The Gender Dimension of Intergenerational Transfers in Europe
Bernhard Hammer, Vienna Institute of Demography
Tanja Istenic, University of Ljubljana, Faculty of Economics
Sonja Spitzer, Vienna Institute of Demography
Lili Vargha, Hungarian Demographic Research Institute, Budapest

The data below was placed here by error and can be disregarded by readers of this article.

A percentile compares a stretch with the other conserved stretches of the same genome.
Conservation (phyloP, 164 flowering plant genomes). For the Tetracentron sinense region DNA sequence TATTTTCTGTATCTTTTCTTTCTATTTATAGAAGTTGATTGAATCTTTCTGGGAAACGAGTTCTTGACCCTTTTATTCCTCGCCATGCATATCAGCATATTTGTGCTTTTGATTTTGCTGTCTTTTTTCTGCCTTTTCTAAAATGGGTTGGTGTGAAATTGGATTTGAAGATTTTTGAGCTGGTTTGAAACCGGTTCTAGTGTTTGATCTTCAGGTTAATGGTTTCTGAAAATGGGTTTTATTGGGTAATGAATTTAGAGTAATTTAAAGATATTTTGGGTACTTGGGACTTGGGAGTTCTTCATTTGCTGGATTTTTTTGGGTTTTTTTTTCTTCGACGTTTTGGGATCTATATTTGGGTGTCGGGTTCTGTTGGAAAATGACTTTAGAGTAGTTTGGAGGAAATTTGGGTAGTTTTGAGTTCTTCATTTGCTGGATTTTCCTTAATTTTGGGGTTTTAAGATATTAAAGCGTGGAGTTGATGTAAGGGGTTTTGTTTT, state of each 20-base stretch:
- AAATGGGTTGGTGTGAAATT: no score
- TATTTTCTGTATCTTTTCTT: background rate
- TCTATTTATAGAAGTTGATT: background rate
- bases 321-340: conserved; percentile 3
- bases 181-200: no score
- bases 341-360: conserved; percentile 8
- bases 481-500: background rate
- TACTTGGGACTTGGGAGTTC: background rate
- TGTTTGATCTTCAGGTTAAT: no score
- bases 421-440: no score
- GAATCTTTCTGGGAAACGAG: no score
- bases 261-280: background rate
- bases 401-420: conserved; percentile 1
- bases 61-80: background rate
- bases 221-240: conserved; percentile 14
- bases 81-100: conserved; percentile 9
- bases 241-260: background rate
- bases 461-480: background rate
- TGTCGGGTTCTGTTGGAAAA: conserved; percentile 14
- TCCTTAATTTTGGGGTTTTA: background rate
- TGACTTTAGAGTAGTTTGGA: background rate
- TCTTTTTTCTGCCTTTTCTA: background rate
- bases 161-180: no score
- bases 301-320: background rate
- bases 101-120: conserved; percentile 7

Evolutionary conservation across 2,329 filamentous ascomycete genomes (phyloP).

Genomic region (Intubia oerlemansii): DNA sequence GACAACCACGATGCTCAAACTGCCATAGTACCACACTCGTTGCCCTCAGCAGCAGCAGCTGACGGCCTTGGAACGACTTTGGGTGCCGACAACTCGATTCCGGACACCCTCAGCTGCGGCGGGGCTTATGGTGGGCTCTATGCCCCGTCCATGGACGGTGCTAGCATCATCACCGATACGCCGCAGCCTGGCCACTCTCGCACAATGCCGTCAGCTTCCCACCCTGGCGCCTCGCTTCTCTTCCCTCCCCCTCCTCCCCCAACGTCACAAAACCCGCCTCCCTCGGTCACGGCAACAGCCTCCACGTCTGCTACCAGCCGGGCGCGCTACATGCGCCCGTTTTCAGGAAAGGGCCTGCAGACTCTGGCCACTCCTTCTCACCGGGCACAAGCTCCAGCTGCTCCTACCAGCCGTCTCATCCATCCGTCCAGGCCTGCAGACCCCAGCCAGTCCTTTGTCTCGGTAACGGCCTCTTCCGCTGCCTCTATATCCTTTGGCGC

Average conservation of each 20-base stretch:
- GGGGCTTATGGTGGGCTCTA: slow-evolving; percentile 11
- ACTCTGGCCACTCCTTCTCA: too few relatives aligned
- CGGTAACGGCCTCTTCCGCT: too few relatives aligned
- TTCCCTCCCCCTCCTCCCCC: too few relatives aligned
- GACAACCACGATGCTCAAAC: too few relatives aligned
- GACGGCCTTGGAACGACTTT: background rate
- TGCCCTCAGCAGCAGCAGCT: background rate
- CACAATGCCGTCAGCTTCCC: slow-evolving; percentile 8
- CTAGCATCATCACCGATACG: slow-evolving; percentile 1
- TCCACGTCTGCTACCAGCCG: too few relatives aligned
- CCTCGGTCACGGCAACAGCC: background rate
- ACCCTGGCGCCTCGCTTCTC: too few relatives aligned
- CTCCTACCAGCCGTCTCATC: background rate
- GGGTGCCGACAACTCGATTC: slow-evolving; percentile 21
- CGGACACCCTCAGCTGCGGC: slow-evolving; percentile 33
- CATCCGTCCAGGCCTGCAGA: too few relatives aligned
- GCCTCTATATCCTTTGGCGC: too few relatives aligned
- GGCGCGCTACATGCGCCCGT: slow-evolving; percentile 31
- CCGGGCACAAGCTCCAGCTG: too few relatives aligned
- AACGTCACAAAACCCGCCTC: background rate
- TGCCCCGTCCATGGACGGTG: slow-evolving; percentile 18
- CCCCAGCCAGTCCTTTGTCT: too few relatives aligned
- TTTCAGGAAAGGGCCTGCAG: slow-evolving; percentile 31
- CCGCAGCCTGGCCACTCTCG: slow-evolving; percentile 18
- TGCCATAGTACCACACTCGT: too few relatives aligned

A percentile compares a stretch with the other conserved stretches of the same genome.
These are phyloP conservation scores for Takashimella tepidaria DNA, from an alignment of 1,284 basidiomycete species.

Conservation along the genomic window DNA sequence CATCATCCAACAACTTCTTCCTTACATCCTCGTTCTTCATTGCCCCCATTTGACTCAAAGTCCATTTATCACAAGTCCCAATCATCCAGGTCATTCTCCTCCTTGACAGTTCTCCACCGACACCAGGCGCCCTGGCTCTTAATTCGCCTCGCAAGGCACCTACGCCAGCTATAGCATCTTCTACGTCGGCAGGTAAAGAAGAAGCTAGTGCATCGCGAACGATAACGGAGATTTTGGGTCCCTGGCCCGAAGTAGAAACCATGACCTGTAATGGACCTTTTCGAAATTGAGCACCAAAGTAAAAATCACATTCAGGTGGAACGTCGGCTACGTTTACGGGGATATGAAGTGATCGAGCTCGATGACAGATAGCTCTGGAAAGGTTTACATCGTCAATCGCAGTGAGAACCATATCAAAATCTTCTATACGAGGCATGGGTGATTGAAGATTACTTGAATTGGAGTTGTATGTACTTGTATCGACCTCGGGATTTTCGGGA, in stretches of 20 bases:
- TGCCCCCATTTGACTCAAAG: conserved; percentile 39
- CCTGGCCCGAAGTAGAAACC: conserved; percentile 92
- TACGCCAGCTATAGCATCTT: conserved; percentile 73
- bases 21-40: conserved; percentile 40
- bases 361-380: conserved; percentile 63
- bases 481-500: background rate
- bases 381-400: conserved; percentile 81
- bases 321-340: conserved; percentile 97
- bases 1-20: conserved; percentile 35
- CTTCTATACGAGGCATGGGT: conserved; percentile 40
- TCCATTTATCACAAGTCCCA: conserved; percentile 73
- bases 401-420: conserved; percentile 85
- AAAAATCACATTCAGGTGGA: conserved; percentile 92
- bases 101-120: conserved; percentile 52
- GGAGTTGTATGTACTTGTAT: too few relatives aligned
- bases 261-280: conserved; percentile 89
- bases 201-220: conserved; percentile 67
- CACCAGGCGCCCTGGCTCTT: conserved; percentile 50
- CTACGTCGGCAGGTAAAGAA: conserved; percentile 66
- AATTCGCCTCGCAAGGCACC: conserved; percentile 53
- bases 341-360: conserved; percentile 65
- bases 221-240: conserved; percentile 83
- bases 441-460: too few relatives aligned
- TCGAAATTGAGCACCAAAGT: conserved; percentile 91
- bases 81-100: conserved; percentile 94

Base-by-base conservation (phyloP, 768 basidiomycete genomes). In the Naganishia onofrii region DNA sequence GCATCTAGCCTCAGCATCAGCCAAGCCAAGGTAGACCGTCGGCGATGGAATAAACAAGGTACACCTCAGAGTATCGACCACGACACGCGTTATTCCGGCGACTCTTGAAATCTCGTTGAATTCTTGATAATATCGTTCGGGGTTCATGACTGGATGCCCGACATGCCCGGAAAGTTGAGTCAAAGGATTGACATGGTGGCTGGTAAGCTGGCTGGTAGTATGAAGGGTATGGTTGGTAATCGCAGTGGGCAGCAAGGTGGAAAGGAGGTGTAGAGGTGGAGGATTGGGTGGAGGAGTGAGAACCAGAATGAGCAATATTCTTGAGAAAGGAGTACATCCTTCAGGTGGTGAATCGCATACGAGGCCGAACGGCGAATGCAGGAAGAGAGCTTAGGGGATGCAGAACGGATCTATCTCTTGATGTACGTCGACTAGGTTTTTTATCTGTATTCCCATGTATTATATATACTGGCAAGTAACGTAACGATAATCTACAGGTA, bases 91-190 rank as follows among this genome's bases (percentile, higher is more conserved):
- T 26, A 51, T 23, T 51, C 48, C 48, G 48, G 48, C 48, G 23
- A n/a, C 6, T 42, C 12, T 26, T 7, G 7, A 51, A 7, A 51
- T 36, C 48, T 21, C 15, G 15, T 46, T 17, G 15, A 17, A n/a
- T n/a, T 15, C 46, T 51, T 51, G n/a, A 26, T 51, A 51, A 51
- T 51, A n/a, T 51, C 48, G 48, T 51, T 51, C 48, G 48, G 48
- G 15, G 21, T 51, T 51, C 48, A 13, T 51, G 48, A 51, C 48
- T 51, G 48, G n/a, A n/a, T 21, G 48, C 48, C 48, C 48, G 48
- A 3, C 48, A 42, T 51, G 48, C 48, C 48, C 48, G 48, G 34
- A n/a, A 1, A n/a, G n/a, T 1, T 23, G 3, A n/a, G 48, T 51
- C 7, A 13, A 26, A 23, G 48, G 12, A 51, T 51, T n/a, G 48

The paper analyzes the organization of intergenerational transfers by gender in European countries. We investigate if there is a gender gap in the total size of transfers, including public transfers and private transfers, considering contributions as well as benefits. There are concerns that the organization of the pension system puts women at a disadvantage. Women provide most of the transfers in form of household work and childcare, but contribute less to pension system and therefore have considerably lower pensions than men do. However, there is a range of other type of transfers and the higher life expectancy and lower pension age in some of the countries works in favour of women. Using National Transfer Accounts data on age- and gender-specific transfers in 2010, we calculate gender-specific measures of lifetime transfer contributions and benefits. We find that in countries where women devote more time to production activities than men, the value of total net transfer contributions is considerably higher for women. In more gender-egalitarian countries, the value for men is higher, because of a larger share of paid production being redistributed between genders and generations. We find a gender gap at the disadvantage of men in net transfer benefits at old age when the higher life expectancy of women is accounted for.